One week in Huaraz, Peru, and I have a renewed appreciation for almost every part of our everyday life in the states. When we leave the gates of our “deserted hostel turned home of the Haleys” for the next 5 months, we are bombarded by taxis, buses, stray dogs, construction, mud, trash, mini floods, and old Quechua women in beautiful k’eperinas and bombin hats. The town is large, busy, and it is easy to see Peruvian aesthetics is not based in architecture. The buildings are all cement and cinderblock with the same generic sign advertising goods or a chalkboard for “Menus”, which are the Peruvian version of a lunch café. We have been navigating the streets with tourist’s eyes and usually do well if we stick to the recommendations of the family who brought us here. They are an American couple who run a trekking company and have also just opened a microbrewery in Huaraz. WithoAt the schoolut them, I might have given up on this place the first time I had to save one of my children from be flattened by a cambi driver.

At the school

Our home can romantically be called “rustic” but also means I cried the first night here. We occupy two rooms in Las Retamos, a piece of property that was a swanky hostel/resort in the eighties, but now has two livable rooms (lucky us) and a lot of other rooms filled with collapsed ceilings and random treasures- Quinn has found two bicycles, set up a tire swing, and refurbished a bird bath. There is a common kitchen with a two burner camp stove and the American family has bought us a refrigerator. A plus to Retamos is it still has a beautiful courtyard with exotic fruit trees and many flowers. We are equipped with gates and a 24 hour security guard, but not to protect us- they are actually for the boxes of cookies and cigarettes stored behind our building. I just pretend the very bored guards would rescue us along with the cookies if needed… Another advantage of Retamos is the animal menagerie the children are creating. So far they have a mama chicken and her babies, the guard dog Thomas, three kittens, and 5 roosters. I’m just hoping they don’t develop and affinity for the rats that lurk around.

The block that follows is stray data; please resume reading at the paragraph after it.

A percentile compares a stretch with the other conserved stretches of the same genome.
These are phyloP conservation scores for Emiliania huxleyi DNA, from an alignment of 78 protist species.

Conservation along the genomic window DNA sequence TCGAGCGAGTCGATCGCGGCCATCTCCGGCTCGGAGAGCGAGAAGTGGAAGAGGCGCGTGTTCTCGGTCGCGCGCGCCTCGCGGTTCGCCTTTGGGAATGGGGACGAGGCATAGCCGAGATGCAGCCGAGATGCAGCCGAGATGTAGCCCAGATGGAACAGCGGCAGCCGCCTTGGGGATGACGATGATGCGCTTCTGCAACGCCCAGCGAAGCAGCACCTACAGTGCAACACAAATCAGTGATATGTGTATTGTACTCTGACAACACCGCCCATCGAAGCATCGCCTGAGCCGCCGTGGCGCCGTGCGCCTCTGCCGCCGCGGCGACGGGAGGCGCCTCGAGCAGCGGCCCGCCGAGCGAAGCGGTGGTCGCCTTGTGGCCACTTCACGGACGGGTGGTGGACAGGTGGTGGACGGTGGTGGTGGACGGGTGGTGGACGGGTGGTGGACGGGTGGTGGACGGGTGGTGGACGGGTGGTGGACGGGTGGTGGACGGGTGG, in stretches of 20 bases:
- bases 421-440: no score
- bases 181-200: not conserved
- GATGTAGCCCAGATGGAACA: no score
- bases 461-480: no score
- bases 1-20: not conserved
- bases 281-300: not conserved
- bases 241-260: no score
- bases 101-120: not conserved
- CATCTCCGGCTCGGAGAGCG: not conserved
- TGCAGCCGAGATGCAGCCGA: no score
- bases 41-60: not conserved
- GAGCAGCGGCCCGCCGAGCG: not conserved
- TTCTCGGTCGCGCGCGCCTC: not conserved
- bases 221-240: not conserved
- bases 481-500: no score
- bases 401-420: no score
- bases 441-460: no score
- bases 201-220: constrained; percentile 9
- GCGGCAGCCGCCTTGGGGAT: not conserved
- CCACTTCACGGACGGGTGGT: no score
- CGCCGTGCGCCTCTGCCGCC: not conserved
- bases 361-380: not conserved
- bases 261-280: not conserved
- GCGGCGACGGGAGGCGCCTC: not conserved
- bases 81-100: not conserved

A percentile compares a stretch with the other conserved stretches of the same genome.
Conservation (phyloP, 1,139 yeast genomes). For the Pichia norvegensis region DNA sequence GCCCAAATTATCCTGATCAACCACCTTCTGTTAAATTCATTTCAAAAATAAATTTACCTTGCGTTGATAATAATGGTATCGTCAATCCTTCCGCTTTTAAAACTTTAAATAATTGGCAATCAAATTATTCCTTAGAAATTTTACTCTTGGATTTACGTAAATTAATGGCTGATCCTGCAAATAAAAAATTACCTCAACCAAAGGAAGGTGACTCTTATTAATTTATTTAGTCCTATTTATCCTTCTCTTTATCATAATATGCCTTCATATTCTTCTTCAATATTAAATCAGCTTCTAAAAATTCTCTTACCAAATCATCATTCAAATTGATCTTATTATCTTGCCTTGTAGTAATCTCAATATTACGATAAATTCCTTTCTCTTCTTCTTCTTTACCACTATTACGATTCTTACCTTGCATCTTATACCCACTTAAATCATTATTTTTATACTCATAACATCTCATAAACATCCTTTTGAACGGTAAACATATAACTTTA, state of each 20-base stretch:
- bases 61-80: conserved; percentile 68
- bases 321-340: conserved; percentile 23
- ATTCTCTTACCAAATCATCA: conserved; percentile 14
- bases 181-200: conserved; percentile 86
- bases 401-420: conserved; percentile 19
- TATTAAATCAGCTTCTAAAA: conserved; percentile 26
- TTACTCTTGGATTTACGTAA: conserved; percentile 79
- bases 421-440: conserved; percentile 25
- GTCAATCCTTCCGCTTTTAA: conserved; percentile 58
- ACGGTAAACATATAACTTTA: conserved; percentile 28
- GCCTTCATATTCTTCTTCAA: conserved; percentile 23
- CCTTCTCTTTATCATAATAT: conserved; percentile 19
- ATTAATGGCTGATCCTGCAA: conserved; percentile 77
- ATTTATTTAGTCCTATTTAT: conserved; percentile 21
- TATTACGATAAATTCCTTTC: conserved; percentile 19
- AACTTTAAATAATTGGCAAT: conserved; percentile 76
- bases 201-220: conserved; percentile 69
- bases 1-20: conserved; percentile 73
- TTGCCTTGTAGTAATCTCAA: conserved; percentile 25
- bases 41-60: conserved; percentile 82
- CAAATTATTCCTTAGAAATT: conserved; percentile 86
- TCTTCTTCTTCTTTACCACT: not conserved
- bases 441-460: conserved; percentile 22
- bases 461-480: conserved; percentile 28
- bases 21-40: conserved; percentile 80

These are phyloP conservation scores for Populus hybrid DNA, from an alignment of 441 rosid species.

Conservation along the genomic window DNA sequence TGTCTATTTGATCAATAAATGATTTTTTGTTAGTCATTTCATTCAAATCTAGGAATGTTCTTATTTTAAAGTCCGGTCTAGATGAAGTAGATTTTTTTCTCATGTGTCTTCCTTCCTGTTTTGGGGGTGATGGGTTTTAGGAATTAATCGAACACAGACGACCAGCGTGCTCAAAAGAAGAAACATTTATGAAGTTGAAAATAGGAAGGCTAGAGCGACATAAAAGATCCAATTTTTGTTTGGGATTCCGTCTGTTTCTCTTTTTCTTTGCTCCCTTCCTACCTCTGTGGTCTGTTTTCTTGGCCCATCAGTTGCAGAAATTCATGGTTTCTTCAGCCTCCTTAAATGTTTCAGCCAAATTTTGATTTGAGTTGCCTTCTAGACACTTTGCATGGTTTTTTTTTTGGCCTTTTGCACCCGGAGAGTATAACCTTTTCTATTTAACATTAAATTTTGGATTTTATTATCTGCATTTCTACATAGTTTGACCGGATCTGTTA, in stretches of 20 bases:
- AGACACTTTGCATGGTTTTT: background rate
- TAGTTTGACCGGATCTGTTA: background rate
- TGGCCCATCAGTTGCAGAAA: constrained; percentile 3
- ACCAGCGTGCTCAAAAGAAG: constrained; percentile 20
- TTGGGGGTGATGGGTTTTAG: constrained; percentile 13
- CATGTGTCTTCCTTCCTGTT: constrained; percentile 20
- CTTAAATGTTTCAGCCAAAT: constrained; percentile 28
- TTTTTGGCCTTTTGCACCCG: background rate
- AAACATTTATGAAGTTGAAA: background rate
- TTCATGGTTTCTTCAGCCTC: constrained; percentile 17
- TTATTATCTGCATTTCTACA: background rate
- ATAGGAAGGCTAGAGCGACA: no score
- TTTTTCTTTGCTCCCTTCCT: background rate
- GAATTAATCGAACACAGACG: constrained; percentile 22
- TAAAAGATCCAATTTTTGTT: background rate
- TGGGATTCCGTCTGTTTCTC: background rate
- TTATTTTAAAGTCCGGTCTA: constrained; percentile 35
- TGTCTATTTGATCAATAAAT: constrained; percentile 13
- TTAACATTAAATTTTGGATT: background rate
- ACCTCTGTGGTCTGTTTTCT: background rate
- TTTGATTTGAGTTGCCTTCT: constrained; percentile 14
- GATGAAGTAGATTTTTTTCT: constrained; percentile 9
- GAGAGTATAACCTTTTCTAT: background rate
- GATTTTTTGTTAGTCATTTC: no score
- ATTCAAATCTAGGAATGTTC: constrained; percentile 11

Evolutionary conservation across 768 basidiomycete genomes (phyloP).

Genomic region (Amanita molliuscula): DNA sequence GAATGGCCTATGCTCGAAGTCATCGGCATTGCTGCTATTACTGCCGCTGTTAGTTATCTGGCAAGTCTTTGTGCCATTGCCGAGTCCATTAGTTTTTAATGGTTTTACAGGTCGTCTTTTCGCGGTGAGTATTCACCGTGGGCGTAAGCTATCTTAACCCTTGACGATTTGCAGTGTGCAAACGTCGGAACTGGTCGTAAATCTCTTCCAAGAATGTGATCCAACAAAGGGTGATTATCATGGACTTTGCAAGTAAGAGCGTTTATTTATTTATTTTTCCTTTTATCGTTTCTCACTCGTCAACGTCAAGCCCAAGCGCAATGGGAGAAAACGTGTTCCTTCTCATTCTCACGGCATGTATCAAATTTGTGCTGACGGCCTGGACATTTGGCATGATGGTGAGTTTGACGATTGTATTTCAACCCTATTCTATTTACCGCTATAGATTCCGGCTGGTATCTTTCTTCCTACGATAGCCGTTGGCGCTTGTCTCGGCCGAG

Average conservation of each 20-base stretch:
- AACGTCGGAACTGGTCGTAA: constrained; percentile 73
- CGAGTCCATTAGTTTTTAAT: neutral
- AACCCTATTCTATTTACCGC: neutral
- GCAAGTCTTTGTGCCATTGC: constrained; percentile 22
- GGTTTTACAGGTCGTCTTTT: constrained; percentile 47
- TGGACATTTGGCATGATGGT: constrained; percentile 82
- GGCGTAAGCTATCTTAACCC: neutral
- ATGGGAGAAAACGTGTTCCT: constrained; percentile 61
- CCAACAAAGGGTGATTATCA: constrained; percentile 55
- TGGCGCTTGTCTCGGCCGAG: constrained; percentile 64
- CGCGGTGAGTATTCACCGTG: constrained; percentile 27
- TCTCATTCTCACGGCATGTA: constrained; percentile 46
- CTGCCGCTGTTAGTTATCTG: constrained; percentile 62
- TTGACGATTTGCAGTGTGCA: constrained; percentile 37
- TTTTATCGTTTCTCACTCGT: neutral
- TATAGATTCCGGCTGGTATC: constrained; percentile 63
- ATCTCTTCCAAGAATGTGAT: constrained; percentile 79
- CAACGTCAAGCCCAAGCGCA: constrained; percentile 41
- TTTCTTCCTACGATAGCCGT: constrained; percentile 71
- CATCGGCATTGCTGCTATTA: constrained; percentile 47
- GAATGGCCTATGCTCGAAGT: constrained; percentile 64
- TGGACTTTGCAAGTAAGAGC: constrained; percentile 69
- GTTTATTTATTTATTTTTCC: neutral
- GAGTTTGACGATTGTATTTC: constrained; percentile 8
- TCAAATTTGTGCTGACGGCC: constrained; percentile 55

The area draws most of it’s economy from the gold and zinc mines, as well as the adventure travel business where climbers and trekkers come from all over the world to scale the highest mountains in Peru. Huaraz is set in a valley between the Cordellera Blancas to the north and Negras to the south. To get out of the city is magic- green and dramatic sprinkled with small farms and ruins. Our bodies are still adjusting to the altitude as we huff and puff up the slightest inclines. The challenges here are day to day, but I look up at the mountains and watch my children discover a world we could never of imagined.

3 responses to “Acclimation

  1. What a full, rich adventure! Except for the rat part….
    Please keep writing when you have computer access so we can follow along as you explore your new home.

  2. Dearest Rachel,
    What an adventure! I can’t wait for Quinn and Tula to give me a tour. My first night in a developing country was also tear-filled as I kept saying to myself, “what was I thinking!” Just keep focus on the smiles of the local people, the chickens in the yard, and the curiosity and ingenuity of your 2 kiddos. Start a list of what you need/want us to send…
    Love, Matricia

  3. i’m so freakin’ exctied for this journey… this adventure that is bigger than just you but a cosmic conversation that is growing for all of us. go girlfriend…. i love you.

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